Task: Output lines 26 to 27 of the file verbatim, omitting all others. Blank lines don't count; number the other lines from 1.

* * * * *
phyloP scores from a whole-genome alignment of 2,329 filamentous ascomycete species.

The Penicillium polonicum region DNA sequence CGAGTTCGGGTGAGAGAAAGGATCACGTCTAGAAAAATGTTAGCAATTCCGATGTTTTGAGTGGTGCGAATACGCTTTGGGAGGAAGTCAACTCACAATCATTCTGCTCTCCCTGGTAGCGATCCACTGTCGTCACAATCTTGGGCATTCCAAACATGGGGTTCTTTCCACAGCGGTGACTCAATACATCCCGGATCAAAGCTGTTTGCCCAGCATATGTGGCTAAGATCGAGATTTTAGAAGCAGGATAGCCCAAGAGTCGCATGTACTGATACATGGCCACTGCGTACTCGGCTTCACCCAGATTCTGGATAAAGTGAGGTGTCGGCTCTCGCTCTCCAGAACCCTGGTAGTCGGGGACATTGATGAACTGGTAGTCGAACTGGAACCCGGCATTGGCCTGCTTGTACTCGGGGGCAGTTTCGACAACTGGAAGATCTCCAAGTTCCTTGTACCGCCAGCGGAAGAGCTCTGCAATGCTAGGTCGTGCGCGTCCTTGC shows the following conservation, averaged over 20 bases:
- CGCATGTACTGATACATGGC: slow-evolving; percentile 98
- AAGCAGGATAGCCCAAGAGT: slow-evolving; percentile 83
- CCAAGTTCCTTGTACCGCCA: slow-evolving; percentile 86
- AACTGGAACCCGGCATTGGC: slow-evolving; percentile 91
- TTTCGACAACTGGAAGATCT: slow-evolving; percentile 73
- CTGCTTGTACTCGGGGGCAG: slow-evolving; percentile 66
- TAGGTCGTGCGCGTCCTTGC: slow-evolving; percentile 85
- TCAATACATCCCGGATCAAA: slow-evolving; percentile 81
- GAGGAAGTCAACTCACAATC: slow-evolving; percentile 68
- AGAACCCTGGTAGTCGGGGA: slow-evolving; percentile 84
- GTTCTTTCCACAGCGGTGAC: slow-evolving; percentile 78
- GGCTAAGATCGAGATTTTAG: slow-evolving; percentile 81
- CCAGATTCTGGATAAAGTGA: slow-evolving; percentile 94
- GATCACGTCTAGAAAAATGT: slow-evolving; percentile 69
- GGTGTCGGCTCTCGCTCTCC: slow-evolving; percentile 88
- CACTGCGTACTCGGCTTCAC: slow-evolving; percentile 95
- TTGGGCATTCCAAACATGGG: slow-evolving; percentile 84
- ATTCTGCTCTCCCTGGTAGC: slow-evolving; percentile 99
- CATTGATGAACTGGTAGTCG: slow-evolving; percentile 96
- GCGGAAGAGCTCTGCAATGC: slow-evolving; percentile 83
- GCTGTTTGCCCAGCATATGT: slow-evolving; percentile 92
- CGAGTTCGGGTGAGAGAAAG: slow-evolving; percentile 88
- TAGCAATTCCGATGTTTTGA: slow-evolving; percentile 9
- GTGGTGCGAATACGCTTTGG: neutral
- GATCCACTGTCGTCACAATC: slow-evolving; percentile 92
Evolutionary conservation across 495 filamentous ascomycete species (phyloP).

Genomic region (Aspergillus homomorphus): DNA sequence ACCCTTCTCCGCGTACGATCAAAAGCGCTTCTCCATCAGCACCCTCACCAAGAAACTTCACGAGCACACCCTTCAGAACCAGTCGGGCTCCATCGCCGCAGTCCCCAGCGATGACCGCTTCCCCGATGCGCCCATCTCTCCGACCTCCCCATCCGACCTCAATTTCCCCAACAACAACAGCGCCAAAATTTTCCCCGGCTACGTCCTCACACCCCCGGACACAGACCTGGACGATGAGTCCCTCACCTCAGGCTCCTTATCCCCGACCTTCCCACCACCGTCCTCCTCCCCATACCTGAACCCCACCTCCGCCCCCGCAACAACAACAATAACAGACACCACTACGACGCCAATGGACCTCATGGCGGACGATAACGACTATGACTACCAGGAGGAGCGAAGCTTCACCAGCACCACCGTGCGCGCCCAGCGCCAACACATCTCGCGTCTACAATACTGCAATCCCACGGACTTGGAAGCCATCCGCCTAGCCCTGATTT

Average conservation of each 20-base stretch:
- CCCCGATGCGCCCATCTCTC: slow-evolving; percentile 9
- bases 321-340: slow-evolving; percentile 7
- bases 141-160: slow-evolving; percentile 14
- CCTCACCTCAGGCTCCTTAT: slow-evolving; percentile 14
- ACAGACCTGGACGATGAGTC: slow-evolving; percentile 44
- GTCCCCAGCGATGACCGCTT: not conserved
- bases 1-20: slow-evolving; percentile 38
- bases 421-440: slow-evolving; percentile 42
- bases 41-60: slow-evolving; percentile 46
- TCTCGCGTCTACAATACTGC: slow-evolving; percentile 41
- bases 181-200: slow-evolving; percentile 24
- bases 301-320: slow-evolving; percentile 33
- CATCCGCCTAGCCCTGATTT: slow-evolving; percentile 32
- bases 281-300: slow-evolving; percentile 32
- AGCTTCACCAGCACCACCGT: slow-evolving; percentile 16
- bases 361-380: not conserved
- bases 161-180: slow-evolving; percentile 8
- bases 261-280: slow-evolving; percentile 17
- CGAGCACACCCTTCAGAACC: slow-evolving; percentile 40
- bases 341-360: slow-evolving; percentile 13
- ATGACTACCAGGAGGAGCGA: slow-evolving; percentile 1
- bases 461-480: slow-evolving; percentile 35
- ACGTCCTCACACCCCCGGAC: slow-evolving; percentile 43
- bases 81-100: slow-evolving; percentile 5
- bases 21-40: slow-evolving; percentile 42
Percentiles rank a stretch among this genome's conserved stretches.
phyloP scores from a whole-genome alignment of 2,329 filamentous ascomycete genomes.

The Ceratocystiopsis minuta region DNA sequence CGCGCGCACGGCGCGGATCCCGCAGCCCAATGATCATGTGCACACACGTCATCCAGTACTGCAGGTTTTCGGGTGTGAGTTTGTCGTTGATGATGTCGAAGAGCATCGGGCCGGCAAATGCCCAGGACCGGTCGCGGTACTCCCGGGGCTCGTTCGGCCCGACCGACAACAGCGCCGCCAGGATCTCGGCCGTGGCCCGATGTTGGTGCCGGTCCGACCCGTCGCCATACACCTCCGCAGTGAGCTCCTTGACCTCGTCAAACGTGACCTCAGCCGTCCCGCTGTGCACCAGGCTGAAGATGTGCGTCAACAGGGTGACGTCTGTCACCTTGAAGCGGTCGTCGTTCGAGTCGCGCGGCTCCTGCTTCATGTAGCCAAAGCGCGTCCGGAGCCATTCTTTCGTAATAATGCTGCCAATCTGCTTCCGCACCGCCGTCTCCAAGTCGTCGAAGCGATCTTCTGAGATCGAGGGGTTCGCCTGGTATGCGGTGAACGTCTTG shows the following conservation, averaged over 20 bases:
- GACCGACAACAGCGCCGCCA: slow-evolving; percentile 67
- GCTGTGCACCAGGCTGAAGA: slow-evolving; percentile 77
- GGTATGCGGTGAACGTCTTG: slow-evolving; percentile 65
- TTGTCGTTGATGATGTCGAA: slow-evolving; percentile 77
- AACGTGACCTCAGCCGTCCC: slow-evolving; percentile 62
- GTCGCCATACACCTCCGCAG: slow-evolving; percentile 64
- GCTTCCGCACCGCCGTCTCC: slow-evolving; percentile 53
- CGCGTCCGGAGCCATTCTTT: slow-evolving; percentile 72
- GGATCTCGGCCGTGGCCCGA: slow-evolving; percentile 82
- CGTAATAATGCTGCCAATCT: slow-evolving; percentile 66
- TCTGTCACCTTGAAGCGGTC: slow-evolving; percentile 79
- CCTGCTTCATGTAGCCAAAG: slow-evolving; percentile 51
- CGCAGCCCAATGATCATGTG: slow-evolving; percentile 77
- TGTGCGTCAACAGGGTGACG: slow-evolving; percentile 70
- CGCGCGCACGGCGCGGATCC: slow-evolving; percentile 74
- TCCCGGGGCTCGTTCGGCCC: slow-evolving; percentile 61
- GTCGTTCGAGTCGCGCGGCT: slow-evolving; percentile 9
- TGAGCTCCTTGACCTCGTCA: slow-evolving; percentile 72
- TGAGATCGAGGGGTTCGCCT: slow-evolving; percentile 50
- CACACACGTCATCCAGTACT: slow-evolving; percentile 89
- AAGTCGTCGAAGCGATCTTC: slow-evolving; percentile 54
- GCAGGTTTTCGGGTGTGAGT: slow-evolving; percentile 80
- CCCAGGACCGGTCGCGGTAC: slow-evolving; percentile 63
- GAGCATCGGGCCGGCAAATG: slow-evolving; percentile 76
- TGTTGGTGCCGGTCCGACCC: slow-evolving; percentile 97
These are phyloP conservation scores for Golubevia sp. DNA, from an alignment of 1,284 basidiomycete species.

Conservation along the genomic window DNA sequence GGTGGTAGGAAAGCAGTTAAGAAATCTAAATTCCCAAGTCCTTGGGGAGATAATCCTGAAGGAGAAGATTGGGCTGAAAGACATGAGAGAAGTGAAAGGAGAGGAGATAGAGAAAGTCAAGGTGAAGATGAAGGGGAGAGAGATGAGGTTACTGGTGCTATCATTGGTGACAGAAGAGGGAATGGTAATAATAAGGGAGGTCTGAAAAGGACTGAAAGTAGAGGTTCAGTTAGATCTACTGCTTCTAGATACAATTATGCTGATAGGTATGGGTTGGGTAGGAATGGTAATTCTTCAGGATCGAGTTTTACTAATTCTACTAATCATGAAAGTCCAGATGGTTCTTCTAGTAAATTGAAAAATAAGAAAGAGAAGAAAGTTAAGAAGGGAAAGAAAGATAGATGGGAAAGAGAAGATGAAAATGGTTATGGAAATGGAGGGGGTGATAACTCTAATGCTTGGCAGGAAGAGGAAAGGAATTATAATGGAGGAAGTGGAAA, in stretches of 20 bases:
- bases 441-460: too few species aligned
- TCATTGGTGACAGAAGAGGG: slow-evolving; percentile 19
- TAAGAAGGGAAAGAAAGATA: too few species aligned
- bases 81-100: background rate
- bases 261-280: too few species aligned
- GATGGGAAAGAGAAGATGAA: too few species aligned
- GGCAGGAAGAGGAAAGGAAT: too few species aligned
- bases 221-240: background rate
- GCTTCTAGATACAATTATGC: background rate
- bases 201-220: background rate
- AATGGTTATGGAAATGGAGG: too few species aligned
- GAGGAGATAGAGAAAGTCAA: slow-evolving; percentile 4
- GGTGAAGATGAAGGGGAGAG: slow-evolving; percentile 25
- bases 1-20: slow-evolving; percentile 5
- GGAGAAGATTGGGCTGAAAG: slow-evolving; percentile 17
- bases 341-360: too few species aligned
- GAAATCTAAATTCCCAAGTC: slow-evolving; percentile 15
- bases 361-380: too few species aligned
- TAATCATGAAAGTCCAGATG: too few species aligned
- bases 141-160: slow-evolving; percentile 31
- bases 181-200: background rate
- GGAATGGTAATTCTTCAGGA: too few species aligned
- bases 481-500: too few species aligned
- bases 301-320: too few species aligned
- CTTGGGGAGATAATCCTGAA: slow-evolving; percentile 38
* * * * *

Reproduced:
- GTGGTGCGAATACGCTTTGG: neutral
- GATCCACTGTCGTCACAATC: slow-evolving; percentile 92